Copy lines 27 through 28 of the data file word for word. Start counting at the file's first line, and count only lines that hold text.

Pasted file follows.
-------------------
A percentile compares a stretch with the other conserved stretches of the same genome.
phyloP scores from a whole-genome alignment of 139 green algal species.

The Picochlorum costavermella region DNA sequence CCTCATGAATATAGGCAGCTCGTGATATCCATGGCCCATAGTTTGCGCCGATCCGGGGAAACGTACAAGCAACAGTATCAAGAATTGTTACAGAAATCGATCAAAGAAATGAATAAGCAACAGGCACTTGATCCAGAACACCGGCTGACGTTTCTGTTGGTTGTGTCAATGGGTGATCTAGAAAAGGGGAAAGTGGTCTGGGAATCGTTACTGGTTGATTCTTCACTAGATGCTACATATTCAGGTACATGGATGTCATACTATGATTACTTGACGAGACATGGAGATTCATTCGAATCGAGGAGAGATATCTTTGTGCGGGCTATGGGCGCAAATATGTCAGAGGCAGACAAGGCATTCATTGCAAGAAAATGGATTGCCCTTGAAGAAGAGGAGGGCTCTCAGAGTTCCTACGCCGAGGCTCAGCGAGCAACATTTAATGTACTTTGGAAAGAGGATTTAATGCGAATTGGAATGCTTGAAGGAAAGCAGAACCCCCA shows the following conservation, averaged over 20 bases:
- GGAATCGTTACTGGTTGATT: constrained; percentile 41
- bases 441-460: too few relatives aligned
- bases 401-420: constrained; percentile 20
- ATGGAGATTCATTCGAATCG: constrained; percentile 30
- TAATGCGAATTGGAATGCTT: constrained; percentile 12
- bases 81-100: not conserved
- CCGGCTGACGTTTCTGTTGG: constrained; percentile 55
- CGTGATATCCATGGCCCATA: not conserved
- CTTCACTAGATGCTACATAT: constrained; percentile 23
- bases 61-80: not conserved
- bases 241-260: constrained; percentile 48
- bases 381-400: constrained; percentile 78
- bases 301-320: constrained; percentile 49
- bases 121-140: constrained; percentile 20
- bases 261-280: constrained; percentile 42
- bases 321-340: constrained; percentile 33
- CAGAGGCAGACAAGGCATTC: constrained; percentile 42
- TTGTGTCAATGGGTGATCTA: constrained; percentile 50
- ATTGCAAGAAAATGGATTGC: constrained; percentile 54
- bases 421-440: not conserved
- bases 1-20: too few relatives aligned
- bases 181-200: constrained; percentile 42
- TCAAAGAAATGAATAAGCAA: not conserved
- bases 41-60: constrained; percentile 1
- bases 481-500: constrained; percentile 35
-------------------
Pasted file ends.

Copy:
- bases 41-60: constrained; percentile 1
- bases 481-500: constrained; percentile 35